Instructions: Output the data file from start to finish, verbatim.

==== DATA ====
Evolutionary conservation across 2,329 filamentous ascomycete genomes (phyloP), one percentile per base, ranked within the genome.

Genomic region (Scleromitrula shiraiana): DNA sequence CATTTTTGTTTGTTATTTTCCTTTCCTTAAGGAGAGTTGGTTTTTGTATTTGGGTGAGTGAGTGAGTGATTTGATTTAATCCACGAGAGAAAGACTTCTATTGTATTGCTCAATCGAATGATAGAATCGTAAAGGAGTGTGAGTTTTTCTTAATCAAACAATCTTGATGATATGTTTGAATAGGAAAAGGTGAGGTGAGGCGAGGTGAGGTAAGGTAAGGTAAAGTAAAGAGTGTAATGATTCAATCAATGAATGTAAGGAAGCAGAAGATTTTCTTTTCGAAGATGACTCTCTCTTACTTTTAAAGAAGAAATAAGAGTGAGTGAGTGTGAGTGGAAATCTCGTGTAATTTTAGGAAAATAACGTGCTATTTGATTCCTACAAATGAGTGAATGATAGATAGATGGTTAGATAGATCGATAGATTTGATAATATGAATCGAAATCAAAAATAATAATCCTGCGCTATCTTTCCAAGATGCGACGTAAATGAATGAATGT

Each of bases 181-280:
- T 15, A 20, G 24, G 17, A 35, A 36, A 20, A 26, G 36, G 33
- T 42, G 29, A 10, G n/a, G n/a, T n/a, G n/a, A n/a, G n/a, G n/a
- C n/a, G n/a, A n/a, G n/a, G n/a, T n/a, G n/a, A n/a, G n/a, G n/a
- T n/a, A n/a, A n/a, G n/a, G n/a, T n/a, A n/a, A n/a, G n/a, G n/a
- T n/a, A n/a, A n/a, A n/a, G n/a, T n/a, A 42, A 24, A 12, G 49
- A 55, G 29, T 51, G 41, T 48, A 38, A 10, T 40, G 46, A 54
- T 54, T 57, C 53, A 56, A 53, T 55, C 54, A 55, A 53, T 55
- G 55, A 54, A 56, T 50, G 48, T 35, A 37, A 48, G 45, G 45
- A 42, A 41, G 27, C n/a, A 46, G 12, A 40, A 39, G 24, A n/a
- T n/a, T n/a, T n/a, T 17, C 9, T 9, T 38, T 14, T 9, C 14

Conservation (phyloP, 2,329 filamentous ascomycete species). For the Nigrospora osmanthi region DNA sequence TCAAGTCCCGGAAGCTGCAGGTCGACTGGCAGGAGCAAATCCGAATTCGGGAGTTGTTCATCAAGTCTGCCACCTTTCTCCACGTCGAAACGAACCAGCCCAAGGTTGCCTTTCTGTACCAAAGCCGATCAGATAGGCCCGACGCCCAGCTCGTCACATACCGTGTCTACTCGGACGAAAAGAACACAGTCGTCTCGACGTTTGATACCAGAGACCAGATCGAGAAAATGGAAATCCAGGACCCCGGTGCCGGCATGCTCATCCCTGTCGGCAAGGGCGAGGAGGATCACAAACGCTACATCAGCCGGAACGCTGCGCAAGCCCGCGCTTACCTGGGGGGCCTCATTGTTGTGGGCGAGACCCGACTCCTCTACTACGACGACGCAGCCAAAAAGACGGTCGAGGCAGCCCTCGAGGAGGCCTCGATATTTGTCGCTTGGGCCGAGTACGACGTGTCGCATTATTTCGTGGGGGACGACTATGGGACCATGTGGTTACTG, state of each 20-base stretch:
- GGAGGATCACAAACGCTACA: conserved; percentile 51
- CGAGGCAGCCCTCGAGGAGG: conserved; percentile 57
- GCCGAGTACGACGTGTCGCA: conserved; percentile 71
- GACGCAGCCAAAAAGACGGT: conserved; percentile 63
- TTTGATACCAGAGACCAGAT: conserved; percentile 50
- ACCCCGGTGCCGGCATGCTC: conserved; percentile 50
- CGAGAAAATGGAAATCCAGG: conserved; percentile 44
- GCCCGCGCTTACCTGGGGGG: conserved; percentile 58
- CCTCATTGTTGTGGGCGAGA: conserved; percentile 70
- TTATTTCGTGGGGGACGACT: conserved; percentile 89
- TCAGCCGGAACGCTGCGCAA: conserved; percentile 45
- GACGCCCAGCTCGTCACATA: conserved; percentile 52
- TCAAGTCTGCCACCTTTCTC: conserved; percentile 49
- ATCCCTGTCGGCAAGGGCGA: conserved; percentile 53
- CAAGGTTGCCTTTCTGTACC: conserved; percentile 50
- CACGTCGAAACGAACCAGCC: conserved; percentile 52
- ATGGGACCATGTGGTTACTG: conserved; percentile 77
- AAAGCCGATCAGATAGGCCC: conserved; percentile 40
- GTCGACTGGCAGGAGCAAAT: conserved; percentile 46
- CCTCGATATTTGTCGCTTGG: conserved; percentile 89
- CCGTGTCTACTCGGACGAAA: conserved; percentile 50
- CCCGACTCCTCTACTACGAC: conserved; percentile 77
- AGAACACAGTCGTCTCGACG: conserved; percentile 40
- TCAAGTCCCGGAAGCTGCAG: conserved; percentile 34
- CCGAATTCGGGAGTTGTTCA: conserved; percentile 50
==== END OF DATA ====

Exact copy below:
Evolutionary conservation across 2,329 filamentous ascomycete genomes (phyloP), one percentile per base, ranked within the genome.

Genomic region (Scleromitrula shiraiana): DNA sequence CATTTTTGTTTGTTATTTTCCTTTCCTTAAGGAGAGTTGGTTTTTGTATTTGGGTGAGTGAGTGAGTGATTTGATTTAATCCACGAGAGAAAGACTTCTATTGTATTGCTCAATCGAATGATAGAATCGTAAAGGAGTGTGAGTTTTTCTTAATCAAACAATCTTGATGATATGTTTGAATAGGAAAAGGTGAGGTGAGGCGAGGTGAGGTAAGGTAAGGTAAAGTAAAGAGTGTAATGATTCAATCAATGAATGTAAGGAAGCAGAAGATTTTCTTTTCGAAGATGACTCTCTCTTACTTTTAAAGAAGAAATAAGAGTGAGTGAGTGTGAGTGGAAATCTCGTGTAATTTTAGGAAAATAACGTGCTATTTGATTCCTACAAATGAGTGAATGATAGATAGATGGTTAGATAGATCGATAGATTTGATAATATGAATCGAAATCAAAAATAATAATCCTGCGCTATCTTTCCAAGATGCGACGTAAATGAATGAATGT

Each of bases 181-280:
- T 15, A 20, G 24, G 17, A 35, A 36, A 20, A 26, G 36, G 33
- T 42, G 29, A 10, G n/a, G n/a, T n/a, G n/a, A n/a, G n/a, G n/a
- C n/a, G n/a, A n/a, G n/a, G n/a, T n/a, G n/a, A n/a, G n/a, G n/a
- T n/a, A n/a, A n/a, G n/a, G n/a, T n/a, A n/a, A n/a, G n/a, G n/a
- T n/a, A n/a, A n/a, A n/a, G n/a, T n/a, A 42, A 24, A 12, G 49
- A 55, G 29, T 51, G 41, T 48, A 38, A 10, T 40, G 46, A 54
- T 54, T 57, C 53, A 56, A 53, T 55, C 54, A 55, A 53, T 55
- G 55, A 54, A 56, T 50, G 48, T 35, A 37, A 48, G 45, G 45
- A 42, A 41, G 27, C n/a, A 46, G 12, A 40, A 39, G 24, A n/a
- T n/a, T n/a, T n/a, T 17, C 9, T 9, T 38, T 14, T 9, C 14

Conservation (phyloP, 2,329 filamentous ascomycete species). For the Nigrospora osmanthi region DNA sequence TCAAGTCCCGGAAGCTGCAGGTCGACTGGCAGGAGCAAATCCGAATTCGGGAGTTGTTCATCAAGTCTGCCACCTTTCTCCACGTCGAAACGAACCAGCCCAAGGTTGCCTTTCTGTACCAAAGCCGATCAGATAGGCCCGACGCCCAGCTCGTCACATACCGTGTCTACTCGGACGAAAAGAACACAGTCGTCTCGACGTTTGATACCAGAGACCAGATCGAGAAAATGGAAATCCAGGACCCCGGTGCCGGCATGCTCATCCCTGTCGGCAAGGGCGAGGAGGATCACAAACGCTACATCAGCCGGAACGCTGCGCAAGCCCGCGCTTACCTGGGGGGCCTCATTGTTGTGGGCGAGACCCGACTCCTCTACTACGACGACGCAGCCAAAAAGACGGTCGAGGCAGCCCTCGAGGAGGCCTCGATATTTGTCGCTTGGGCCGAGTACGACGTGTCGCATTATTTCGTGGGGGACGACTATGGGACCATGTGGTTACTG, state of each 20-base stretch:
- GGAGGATCACAAACGCTACA: conserved; percentile 51
- CGAGGCAGCCCTCGAGGAGG: conserved; percentile 57
- GCCGAGTACGACGTGTCGCA: conserved; percentile 71
- GACGCAGCCAAAAAGACGGT: conserved; percentile 63
- TTTGATACCAGAGACCAGAT: conserved; percentile 50
- ACCCCGGTGCCGGCATGCTC: conserved; percentile 50
- CGAGAAAATGGAAATCCAGG: conserved; percentile 44
- GCCCGCGCTTACCTGGGGGG: conserved; percentile 58
- CCTCATTGTTGTGGGCGAGA: conserved; percentile 70
- TTATTTCGTGGGGGACGACT: conserved; percentile 89
- TCAGCCGGAACGCTGCGCAA: conserved; percentile 45
- GACGCCCAGCTCGTCACATA: conserved; percentile 52
- TCAAGTCTGCCACCTTTCTC: conserved; percentile 49
- ATCCCTGTCGGCAAGGGCGA: conserved; percentile 53
- CAAGGTTGCCTTTCTGTACC: conserved; percentile 50
- CACGTCGAAACGAACCAGCC: conserved; percentile 52
- ATGGGACCATGTGGTTACTG: conserved; percentile 77
- AAAGCCGATCAGATAGGCCC: conserved; percentile 40
- GTCGACTGGCAGGAGCAAAT: conserved; percentile 46
- CCTCGATATTTGTCGCTTGG: conserved; percentile 89
- CCGTGTCTACTCGGACGAAA: conserved; percentile 50
- CCCGACTCCTCTACTACGAC: conserved; percentile 77
- AGAACACAGTCGTCTCGACG: conserved; percentile 40
- TCAAGTCCCGGAAGCTGCAG: conserved; percentile 34
- CCGAATTCGGGAGTTGTTCA: conserved; percentile 50